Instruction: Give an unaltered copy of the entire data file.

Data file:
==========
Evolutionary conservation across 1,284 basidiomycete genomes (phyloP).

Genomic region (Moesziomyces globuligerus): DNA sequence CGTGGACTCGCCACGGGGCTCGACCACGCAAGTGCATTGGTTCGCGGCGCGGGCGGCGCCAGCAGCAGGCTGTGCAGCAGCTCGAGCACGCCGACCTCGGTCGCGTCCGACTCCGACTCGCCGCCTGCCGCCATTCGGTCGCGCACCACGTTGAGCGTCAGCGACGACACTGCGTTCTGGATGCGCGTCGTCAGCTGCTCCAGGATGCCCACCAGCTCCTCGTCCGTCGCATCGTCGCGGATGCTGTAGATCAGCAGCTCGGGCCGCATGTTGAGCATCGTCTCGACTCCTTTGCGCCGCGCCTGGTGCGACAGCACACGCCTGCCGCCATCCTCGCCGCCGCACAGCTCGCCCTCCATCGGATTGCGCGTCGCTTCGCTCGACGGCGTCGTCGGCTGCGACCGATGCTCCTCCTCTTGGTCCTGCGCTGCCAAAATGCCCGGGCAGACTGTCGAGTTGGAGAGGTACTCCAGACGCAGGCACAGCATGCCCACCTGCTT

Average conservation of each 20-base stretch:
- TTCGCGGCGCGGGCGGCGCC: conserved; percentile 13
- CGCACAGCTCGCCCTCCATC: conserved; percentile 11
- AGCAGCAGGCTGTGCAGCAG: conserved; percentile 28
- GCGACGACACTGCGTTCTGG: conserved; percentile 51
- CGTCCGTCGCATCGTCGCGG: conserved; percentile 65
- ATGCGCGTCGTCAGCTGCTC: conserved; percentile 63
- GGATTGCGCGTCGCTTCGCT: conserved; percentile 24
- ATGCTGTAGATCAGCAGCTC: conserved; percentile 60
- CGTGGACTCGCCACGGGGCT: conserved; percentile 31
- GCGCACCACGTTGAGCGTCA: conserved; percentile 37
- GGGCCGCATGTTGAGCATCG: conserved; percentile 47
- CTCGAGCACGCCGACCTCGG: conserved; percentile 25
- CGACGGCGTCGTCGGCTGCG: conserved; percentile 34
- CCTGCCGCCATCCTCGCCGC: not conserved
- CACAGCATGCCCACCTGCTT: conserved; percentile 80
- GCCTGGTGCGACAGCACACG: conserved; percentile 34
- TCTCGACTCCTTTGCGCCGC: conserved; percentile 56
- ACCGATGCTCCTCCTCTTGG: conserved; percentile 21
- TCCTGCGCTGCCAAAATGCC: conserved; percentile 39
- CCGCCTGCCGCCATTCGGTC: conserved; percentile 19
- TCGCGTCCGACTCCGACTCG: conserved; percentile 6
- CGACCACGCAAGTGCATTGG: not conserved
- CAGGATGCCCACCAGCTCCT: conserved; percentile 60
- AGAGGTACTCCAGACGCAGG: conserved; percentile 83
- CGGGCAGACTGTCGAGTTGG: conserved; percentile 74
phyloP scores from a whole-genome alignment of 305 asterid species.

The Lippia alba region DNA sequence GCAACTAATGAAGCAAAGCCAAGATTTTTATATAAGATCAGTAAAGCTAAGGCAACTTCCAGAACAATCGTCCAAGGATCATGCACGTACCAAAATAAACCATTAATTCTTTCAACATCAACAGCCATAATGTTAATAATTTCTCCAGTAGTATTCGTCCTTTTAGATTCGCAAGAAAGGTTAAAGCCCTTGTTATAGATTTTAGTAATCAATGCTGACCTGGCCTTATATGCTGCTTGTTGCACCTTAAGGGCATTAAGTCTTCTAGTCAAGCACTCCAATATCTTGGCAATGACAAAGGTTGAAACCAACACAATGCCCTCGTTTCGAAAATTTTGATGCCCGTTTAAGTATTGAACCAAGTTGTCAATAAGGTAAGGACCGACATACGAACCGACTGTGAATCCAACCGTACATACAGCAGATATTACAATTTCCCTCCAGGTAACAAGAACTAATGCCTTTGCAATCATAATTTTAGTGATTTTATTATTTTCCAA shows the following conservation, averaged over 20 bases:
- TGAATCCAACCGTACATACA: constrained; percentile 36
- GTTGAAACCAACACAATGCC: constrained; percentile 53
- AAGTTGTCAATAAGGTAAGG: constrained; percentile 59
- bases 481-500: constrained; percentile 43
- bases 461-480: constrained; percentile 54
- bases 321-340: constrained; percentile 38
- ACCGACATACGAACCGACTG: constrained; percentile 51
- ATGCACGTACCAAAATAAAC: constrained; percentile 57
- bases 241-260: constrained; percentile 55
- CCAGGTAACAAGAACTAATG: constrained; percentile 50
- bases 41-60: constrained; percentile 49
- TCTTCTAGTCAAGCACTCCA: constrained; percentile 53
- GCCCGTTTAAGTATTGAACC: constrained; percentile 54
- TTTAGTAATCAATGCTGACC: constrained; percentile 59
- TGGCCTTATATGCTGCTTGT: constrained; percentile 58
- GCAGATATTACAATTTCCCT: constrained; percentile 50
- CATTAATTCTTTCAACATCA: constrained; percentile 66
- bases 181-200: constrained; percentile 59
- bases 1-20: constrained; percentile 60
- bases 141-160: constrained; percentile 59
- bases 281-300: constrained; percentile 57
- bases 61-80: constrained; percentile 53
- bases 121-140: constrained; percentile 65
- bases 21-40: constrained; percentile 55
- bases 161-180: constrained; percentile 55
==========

Evolutionary conservation across 1,284 basidiomycete genomes (phyloP).

Genomic region (Moesziomyces globuligerus): DNA sequence CGTGGACTCGCCACGGGGCTCGACCACGCAAGTGCATTGGTTCGCGGCGCGGGCGGCGCCAGCAGCAGGCTGTGCAGCAGCTCGAGCACGCCGACCTCGGTCGCGTCCGACTCCGACTCGCCGCCTGCCGCCATTCGGTCGCGCACCACGTTGAGCGTCAGCGACGACACTGCGTTCTGGATGCGCGTCGTCAGCTGCTCCAGGATGCCCACCAGCTCCTCGTCCGTCGCATCGTCGCGGATGCTGTAGATCAGCAGCTCGGGCCGCATGTTGAGCATCGTCTCGACTCCTTTGCGCCGCGCCTGGTGCGACAGCACACGCCTGCCGCCATCCTCGCCGCCGCACAGCTCGCCCTCCATCGGATTGCGCGTCGCTTCGCTCGACGGCGTCGTCGGCTGCGACCGATGCTCCTCCTCTTGGTCCTGCGCTGCCAAAATGCCCGGGCAGACTGTCGAGTTGGAGAGGTACTCCAGACGCAGGCACAGCATGCCCACCTGCTT

Average conservation of each 20-base stretch:
- TTCGCGGCGCGGGCGGCGCC: conserved; percentile 13
- CGCACAGCTCGCCCTCCATC: conserved; percentile 11
- AGCAGCAGGCTGTGCAGCAG: conserved; percentile 28
- GCGACGACACTGCGTTCTGG: conserved; percentile 51
- CGTCCGTCGCATCGTCGCGG: conserved; percentile 65
- ATGCGCGTCGTCAGCTGCTC: conserved; percentile 63
- GGATTGCGCGTCGCTTCGCT: conserved; percentile 24
- ATGCTGTAGATCAGCAGCTC: conserved; percentile 60
- CGTGGACTCGCCACGGGGCT: conserved; percentile 31
- GCGCACCACGTTGAGCGTCA: conserved; percentile 37
- GGGCCGCATGTTGAGCATCG: conserved; percentile 47
- CTCGAGCACGCCGACCTCGG: conserved; percentile 25
- CGACGGCGTCGTCGGCTGCG: conserved; percentile 34
- CCTGCCGCCATCCTCGCCGC: not conserved
- CACAGCATGCCCACCTGCTT: conserved; percentile 80
- GCCTGGTGCGACAGCACACG: conserved; percentile 34
- TCTCGACTCCTTTGCGCCGC: conserved; percentile 56
- ACCGATGCTCCTCCTCTTGG: conserved; percentile 21
- TCCTGCGCTGCCAAAATGCC: conserved; percentile 39
- CCGCCTGCCGCCATTCGGTC: conserved; percentile 19
- TCGCGTCCGACTCCGACTCG: conserved; percentile 6
- CGACCACGCAAGTGCATTGG: not conserved
- CAGGATGCCCACCAGCTCCT: conserved; percentile 60
- AGAGGTACTCCAGACGCAGG: conserved; percentile 83
- CGGGCAGACTGTCGAGTTGG: conserved; percentile 74
phyloP scores from a whole-genome alignment of 305 asterid species.

The Lippia alba region DNA sequence GCAACTAATGAAGCAAAGCCAAGATTTTTATATAAGATCAGTAAAGCTAAGGCAACTTCCAGAACAATCGTCCAAGGATCATGCACGTACCAAAATAAACCATTAATTCTTTCAACATCAACAGCCATAATGTTAATAATTTCTCCAGTAGTATTCGTCCTTTTAGATTCGCAAGAAAGGTTAAAGCCCTTGTTATAGATTTTAGTAATCAATGCTGACCTGGCCTTATATGCTGCTTGTTGCACCTTAAGGGCATTAAGTCTTCTAGTCAAGCACTCCAATATCTTGGCAATGACAAAGGTTGAAACCAACACAATGCCCTCGTTTCGAAAATTTTGATGCCCGTTTAAGTATTGAACCAAGTTGTCAATAAGGTAAGGACCGACATACGAACCGACTGTGAATCCAACCGTACATACAGCAGATATTACAATTTCCCTCCAGGTAACAAGAACTAATGCCTTTGCAATCATAATTTTAGTGATTTTATTATTTTCCAA shows the following conservation, averaged over 20 bases:
- TGAATCCAACCGTACATACA: constrained; percentile 36
- GTTGAAACCAACACAATGCC: constrained; percentile 53
- AAGTTGTCAATAAGGTAAGG: constrained; percentile 59
- bases 481-500: constrained; percentile 43
- bases 461-480: constrained; percentile 54
- bases 321-340: constrained; percentile 38
- ACCGACATACGAACCGACTG: constrained; percentile 51
- ATGCACGTACCAAAATAAAC: constrained; percentile 57
- bases 241-260: constrained; percentile 55
- CCAGGTAACAAGAACTAATG: constrained; percentile 50
- bases 41-60: constrained; percentile 49
- TCTTCTAGTCAAGCACTCCA: constrained; percentile 53
- GCCCGTTTAAGTATTGAACC: constrained; percentile 54
- TTTAGTAATCAATGCTGACC: constrained; percentile 59
- TGGCCTTATATGCTGCTTGT: constrained; percentile 58
- GCAGATATTACAATTTCCCT: constrained; percentile 50
- CATTAATTCTTTCAACATCA: constrained; percentile 66
- bases 181-200: constrained; percentile 59
- bases 1-20: constrained; percentile 60
- bases 141-160: constrained; percentile 59
- bases 281-300: constrained; percentile 57
- bases 61-80: constrained; percentile 53
- bases 121-140: constrained; percentile 65
- bases 21-40: constrained; percentile 55
- bases 161-180: constrained; percentile 55